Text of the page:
Multitrack DAW recordings are dependent on a complex system of primary and secondary technologies.
As discussed in An Introduction to Archiving Music Recordings, each of these technologies represents an obstacle to the long-term viability of a multitrack archive.
Simply put, if the various software and hardware products you’re using today aren’t going to be around in their current versions for the useful life of the sound recordings you’re creating (i.e. the copyright term), the archived recording must be prepared to weather that obsolescence.
The goal of preparing multitrack DAW data for archive is to minimize the layers of technology necessary to completely reconstruct the master recording in the future.
This article will introduce some basic techniques for creating both Consolidated and Flat Multitracks for archival purposes.
What Is A Consolidated Multitrack?
A Consolidated Multitrack is a digital audio fileset that completely expresses the EDL (Edit Decision List) information from a multitrack master recording. Specifically:
—Each DAW track is expressed as a single, continuous Broadcast Wave file (BWF);
—All of the consolidated audio files share the same start times and durations;
—All of the consolidated audio files share the same digital audio precisions, i.e. sample rate and bit depth;
—All of the consolidated audio files share the same descriptive naming convention, e.g. trackname_songtitle_artistname.wav.
If all of the above specifications are met, a folder containing the consolidated audio files could be used to perfectly reconstruct the multitrack recording as far into the future as the Broadcast Wave file format remains viable.
Since the Broadcast Wave file is a widely accepted standard file format for media producers, its long-term viability (and eventual uniform migration) is virtually guaranteed.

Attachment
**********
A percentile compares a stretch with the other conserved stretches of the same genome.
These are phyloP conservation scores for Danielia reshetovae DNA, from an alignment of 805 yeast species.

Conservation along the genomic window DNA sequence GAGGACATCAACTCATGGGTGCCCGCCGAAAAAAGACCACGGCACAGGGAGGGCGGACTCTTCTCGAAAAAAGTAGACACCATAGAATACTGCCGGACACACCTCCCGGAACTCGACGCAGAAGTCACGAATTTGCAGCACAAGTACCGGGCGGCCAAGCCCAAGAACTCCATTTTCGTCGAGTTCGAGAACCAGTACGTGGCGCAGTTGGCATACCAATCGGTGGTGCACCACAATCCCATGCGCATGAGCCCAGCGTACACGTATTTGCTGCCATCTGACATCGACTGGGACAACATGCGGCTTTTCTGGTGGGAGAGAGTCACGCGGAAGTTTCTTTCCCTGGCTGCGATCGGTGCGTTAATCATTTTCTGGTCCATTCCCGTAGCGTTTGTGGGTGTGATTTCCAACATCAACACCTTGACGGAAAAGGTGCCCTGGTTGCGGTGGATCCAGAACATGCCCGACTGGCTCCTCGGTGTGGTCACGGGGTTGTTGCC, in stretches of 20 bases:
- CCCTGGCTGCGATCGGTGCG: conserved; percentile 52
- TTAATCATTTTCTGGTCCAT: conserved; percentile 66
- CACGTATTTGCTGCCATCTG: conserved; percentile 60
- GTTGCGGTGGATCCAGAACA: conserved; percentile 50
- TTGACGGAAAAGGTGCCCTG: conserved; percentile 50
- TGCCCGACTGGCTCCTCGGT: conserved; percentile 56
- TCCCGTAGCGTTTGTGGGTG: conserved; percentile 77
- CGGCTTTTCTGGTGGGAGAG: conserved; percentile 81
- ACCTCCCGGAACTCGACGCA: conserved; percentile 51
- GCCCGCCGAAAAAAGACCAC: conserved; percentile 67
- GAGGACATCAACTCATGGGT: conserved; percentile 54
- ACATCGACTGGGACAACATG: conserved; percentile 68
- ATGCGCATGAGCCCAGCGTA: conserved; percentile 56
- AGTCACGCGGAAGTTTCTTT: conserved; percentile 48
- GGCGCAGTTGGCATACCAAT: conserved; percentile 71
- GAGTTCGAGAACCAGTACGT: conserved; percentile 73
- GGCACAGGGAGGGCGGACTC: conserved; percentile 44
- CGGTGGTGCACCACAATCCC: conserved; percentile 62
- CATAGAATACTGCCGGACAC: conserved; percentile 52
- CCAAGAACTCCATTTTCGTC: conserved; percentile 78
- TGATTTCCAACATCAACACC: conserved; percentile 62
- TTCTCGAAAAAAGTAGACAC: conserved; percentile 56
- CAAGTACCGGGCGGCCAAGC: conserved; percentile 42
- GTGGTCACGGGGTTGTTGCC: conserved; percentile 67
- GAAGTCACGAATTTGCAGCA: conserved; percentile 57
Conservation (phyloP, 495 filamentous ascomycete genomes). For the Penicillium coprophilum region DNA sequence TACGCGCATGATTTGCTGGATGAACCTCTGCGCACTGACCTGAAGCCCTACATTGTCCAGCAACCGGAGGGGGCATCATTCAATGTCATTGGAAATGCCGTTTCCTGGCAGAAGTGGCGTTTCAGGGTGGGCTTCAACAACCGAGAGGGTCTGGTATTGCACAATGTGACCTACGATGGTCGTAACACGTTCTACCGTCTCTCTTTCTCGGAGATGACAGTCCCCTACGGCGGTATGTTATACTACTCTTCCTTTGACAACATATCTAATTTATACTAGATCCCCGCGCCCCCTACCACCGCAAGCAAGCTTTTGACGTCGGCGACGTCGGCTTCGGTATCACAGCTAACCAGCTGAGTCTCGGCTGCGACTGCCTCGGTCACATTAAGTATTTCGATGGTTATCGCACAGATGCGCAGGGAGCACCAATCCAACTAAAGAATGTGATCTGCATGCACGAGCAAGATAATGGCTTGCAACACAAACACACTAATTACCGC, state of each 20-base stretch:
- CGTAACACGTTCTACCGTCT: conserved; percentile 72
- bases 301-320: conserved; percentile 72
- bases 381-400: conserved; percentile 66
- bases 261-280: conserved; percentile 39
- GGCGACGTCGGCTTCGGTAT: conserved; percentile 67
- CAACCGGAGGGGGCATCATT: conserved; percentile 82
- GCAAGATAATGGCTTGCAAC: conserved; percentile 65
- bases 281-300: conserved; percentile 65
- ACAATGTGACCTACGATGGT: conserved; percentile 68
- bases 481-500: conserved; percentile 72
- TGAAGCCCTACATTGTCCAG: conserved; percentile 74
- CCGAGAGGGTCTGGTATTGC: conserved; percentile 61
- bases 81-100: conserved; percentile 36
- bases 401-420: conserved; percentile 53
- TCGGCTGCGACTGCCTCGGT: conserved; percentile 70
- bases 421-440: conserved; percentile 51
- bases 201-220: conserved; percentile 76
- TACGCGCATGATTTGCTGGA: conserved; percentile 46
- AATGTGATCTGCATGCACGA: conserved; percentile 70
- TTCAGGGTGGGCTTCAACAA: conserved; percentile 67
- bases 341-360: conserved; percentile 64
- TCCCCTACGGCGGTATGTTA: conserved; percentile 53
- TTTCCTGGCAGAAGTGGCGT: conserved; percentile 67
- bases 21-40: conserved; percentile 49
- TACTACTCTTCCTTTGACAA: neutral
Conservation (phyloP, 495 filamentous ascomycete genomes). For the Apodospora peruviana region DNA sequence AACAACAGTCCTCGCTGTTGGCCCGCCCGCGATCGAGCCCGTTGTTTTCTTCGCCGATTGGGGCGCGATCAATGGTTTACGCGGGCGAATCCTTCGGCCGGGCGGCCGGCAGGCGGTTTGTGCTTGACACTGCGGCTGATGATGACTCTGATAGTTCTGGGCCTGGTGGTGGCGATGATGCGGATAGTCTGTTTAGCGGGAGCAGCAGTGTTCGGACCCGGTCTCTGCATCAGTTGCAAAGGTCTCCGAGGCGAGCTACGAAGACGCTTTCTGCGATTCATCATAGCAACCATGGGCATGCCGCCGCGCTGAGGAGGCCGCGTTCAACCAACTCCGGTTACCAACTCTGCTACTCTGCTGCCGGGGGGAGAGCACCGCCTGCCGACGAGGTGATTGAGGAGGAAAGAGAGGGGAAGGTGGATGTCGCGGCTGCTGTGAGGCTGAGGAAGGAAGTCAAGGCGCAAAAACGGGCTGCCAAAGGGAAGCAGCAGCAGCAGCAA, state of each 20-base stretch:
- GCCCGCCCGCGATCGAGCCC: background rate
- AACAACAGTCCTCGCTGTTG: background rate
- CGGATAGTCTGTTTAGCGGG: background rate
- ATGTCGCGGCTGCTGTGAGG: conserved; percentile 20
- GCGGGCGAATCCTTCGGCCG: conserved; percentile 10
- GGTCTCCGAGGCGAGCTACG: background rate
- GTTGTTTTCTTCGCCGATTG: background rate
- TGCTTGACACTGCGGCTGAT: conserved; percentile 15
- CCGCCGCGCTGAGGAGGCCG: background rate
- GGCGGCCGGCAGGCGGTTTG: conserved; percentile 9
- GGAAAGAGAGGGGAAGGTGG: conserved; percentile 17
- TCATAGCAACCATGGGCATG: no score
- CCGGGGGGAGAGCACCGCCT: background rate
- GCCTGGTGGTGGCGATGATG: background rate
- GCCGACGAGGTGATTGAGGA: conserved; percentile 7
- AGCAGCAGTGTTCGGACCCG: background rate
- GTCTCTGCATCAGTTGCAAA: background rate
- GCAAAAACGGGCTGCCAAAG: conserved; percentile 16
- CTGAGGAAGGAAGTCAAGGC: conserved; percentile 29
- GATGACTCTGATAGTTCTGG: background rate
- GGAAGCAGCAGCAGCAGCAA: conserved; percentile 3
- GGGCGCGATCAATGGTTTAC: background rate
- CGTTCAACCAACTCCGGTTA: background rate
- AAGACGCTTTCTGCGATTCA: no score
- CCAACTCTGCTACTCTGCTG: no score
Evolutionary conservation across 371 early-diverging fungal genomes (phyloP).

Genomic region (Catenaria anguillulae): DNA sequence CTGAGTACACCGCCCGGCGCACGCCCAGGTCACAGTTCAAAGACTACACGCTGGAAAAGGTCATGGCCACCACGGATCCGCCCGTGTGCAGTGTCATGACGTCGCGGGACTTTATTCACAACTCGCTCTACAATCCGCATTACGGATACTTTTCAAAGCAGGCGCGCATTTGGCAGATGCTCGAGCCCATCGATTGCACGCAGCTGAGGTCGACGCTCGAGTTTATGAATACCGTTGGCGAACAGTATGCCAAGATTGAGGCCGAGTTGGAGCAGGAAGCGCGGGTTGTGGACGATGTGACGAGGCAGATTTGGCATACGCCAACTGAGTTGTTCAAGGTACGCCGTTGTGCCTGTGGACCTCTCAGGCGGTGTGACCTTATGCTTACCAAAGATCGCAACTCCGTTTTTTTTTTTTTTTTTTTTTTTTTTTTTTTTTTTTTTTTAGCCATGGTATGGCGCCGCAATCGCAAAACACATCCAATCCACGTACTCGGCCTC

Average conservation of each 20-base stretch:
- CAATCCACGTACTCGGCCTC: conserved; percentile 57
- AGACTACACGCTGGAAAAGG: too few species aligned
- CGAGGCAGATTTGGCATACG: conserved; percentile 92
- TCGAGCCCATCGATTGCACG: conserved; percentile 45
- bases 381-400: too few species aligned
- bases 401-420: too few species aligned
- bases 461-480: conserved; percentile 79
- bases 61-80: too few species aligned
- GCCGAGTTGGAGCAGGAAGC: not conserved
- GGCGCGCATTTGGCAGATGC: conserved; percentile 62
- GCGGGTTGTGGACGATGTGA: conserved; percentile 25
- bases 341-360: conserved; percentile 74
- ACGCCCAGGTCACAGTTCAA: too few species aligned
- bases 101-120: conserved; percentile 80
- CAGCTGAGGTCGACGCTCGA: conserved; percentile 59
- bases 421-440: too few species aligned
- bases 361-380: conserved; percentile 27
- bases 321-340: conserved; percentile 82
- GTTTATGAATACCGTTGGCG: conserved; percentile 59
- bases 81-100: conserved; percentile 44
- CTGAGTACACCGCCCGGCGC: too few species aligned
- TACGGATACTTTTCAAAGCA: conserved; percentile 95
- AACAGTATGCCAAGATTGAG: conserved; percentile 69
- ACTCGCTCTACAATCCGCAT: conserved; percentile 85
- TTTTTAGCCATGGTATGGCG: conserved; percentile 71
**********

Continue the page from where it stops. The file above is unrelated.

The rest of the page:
Creating a Consolidated Multitrack:
1. From your last active session/project file, ‘Save As’ to create a discrete file from which you will create a Consolidated Multitrack.
2. Hide or delete any auxiliary signal path to simplify the working environment.
3. If additional Takes or Playlists are to be included in the Consolidated Multitrack, create new tracks to allow all of the source audio to be simultaneously visible/accessible.
4. Using session boundaries, location markers, or some other timeline tool, establish a repeatable global timeline selection that includes all audio from the earliest drop-in to beyond the longest running audio file.
5. Once your global selection is made, use the Consolidate or Merge functions to create a single continuous audio file that expresses the EDL information for each track.
6. Carefully, consistently label all of the newly consolidated audio files to reflect enough information that they could completely identify themselves by name, e.g. bassamp_take2_ohbabybaby_jimmysingsalot.wav
Once the above steps have been followed, a choice has to be made about how to present these consolidated audio files as a discrete multitrack recording for archive.